Dogs in the Workplace: Yay or Nay?
Work + Life Balance

Dogs in the Workplace: Yay or Nay?


As company cultures become more fun and open, it’s unsurprising that offices have started allowing you to incorporate more of your personal life into your work life, whether that means working from home, taking sabbaticals after a few years of service, or days off for volunteer projects. Many employers are even allowing their staff to bring dogs to the office.

Having man’s best friend around sounds like a fun way to get through your workday, but is it all tail-wagging and breaktime cuddles? We examine both sides of the issue. 


Fact: dogs are super cute. They can bring joy and happiness into the workplace. Having them in the office creates a laidback and lighthearted culture. And every dog has a unique personality, which can add some much needed comic relief to a tense office setting.

Achieving a work-life balance can feel impossible at times, but being allowed to bring your dog to the office is a good start. If you work at an office from 9-to-5, it can be tough to leave your dog home alone that long. They don’t get the activity or attention they need or spend as much time bonding with you as they should. Being able to bring your dog to the office alleviates the stress about long hours or when you'll get home. A study conducted in 2008 found that people who were able to bring their dogs to the office experienced an 11% drop in stress levels because they weren’t worried about a restless pet. 

Beyond that, dogs provide significant therapeutic benefits. Having a dog around is proven to lower blood pressure and relieve stress, and bringing your pup to work is a brilliant way to incorporate healthy habits into your daily routine. {Click to Tweet} Since you have to take them out every few hours, it’s a great way to for yourself outside during the workday for a much needed break. You’ll get a little Vitamin D, undo some of the damage caused by sitting for long periods, and have a chance to socialize with coworkers who also bring their pets to the office.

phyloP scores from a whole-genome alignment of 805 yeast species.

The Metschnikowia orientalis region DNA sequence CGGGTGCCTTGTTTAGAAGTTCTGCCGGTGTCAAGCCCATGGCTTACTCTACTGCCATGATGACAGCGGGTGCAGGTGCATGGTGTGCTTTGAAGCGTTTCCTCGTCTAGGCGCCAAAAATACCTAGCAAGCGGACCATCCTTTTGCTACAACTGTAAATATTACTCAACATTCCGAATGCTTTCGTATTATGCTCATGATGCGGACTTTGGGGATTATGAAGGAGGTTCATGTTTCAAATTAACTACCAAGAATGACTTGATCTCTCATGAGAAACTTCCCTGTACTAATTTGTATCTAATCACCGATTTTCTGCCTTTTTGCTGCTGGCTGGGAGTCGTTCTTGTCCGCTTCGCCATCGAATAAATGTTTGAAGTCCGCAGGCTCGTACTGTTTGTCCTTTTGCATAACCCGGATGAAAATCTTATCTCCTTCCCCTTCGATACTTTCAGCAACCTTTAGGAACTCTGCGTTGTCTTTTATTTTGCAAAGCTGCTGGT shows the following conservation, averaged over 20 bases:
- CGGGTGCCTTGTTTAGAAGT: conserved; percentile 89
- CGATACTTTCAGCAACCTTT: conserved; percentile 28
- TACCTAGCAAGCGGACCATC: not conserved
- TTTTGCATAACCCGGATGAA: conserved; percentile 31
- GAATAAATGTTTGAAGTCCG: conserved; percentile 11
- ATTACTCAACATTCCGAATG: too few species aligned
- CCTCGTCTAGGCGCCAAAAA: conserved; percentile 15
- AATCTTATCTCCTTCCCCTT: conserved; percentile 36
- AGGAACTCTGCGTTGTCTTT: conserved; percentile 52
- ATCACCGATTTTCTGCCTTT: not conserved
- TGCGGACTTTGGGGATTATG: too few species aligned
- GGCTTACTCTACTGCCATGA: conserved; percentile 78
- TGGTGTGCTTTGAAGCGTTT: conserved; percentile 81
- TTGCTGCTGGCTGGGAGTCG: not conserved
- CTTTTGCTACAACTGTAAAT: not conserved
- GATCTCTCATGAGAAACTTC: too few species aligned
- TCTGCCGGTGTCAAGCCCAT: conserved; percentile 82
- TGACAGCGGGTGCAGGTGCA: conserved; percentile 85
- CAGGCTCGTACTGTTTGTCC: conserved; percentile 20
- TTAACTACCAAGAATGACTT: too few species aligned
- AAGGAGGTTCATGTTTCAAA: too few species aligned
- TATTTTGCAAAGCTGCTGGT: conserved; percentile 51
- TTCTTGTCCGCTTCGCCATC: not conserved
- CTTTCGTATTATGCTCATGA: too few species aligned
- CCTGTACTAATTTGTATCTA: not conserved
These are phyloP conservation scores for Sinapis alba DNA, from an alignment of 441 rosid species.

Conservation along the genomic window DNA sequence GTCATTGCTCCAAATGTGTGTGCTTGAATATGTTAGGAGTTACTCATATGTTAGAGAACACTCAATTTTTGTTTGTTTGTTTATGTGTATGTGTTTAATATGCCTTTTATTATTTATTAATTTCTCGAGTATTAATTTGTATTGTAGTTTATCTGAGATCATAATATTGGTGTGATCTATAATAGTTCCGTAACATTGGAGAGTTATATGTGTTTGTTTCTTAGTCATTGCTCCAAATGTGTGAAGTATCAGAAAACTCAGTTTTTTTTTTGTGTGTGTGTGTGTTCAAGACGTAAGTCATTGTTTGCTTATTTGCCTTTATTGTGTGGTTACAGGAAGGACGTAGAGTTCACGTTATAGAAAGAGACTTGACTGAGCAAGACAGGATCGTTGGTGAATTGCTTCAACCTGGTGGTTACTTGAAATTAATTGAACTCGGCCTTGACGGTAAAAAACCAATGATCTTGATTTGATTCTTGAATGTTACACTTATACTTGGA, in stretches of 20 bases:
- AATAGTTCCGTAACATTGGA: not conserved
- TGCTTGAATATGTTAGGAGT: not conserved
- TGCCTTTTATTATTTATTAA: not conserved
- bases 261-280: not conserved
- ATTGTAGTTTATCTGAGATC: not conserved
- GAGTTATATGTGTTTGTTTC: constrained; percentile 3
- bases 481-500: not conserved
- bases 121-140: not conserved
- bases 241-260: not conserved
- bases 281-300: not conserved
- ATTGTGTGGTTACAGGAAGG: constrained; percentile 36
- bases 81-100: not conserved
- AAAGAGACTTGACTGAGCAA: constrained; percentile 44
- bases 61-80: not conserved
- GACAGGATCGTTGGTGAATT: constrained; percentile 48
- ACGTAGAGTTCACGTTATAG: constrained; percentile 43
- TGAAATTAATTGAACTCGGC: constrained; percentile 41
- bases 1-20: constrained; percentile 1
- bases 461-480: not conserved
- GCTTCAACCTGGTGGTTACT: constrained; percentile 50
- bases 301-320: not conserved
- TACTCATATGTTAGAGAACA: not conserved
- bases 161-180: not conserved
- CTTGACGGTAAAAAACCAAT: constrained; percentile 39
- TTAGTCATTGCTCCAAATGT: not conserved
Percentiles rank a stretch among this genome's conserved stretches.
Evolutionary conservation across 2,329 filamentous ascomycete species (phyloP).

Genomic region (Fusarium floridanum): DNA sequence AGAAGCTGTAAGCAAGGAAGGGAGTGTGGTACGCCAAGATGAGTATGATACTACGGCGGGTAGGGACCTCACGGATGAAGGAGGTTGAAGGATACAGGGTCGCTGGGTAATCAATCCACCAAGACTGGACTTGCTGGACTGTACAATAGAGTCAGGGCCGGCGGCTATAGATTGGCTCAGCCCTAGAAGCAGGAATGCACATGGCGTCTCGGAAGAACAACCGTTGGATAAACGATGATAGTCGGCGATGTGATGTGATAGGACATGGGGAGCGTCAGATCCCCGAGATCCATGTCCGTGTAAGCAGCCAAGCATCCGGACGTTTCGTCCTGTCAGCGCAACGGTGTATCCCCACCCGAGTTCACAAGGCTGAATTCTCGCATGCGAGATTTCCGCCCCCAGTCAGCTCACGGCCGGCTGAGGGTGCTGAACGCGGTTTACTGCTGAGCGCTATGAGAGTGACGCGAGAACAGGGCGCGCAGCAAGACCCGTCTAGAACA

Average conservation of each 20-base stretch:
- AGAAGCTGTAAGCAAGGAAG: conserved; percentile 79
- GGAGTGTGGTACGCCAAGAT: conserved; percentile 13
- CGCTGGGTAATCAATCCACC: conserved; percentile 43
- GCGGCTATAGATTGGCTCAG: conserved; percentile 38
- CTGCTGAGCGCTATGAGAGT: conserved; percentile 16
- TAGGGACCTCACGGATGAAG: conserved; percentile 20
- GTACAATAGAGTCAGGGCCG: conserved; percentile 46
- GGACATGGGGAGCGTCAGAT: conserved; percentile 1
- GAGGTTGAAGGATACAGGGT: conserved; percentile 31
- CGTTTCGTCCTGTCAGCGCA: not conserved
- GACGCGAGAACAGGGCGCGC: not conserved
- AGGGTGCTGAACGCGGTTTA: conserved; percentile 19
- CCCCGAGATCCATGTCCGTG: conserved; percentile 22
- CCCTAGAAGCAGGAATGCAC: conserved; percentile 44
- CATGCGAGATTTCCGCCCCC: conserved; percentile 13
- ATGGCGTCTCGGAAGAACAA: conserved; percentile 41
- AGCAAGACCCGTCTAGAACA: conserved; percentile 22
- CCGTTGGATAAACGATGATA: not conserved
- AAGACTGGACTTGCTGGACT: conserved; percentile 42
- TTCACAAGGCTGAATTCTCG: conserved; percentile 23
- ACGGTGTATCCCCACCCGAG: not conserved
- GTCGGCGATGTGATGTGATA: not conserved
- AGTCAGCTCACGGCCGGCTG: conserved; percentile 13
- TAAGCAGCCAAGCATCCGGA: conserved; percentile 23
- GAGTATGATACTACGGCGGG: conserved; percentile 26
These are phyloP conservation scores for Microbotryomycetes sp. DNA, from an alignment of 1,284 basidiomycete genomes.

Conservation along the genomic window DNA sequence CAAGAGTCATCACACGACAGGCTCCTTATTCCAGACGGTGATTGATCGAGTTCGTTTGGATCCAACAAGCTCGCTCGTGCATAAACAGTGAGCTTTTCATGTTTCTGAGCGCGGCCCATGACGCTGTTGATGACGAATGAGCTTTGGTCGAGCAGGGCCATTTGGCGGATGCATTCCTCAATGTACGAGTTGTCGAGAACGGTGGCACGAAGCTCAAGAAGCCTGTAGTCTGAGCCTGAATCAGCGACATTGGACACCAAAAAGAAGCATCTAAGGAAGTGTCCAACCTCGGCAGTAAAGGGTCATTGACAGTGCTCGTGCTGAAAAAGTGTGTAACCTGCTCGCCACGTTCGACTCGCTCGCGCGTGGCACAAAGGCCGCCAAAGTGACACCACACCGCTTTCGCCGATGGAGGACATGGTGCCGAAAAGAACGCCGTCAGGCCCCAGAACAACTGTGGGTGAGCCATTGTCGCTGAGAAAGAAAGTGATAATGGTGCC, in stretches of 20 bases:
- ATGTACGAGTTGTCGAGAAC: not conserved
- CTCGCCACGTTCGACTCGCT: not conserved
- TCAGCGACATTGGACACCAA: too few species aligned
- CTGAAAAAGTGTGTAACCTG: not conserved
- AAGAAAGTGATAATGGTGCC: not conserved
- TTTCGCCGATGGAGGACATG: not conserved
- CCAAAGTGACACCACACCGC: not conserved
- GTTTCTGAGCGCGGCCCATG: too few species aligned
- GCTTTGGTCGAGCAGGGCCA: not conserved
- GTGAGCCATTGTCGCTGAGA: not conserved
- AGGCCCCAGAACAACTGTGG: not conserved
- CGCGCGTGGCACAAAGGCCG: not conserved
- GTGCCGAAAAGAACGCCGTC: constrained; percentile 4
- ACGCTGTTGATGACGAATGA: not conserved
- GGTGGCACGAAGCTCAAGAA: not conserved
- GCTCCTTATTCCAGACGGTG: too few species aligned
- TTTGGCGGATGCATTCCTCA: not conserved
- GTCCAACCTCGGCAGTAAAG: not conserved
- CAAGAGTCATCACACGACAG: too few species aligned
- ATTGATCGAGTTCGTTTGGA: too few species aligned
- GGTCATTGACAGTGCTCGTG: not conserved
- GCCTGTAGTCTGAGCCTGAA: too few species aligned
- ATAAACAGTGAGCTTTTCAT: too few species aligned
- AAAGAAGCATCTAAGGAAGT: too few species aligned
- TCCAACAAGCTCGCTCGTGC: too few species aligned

Now for the bad news. Employee health is a huge concern when it comes to having pets in the workplace. No one with allergies to pet dander should have to be exposed to that all day. It adds an extra layer of discomfort and makes it hard to focus. Your dog may be cute, but if she causes half the office to have sneezing attacks, it may not be a great idea to have her around.

Yes, dogs are fun. They’re playful and adorable—which sometimes means they can be a little messy. Dogs barking, running around, or having accidents can cause unnecessary workday distractions and disruptions and ultimately lead to a decline in employee productivity.

Unsocialized puppies and untrained dogs also pose a potential danger to other employees. Dog bites, however minor, could cause some serious office (and legal) drama. There's also the flipside to consider: depending on where you work, the office might actually be dangerous for your dog. Employees who work with chemicals or heavy machinery could pose health risks to their pets by having them present. Even toxic office plants pose a danger.

Brace yourself for this final thought: some people just don’t like dogs. Whether it’s because of a traumatic experience or just a personal preference, some people aren't interested in engaging with your pooch. In a workplace, it’s important to consider the comfort levels of everyone in your office. This includes employees, but also visitors to the office like investors, potential new hires, and delivery people. You don't want to lose a client over a dog-jumping incident.


For dog lovers, being able to have your dog in the office sounds like a dream come true, but it’s important to consider whether or not having them around is really what’s best for your career, the office culture, and your dog's well-being. In a relaxed, casual setting having dogs around could be the perfect way to bond with coworkers and get the best of your professional and personal lives in one place. But if your office is an intense place with little room for distraction, it’s probably best to have your dog stay at home and just bring him around for the company picnic. 

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Tell us, do you bring your pup to work? How does your office place handle your favorite four-legged best friend?

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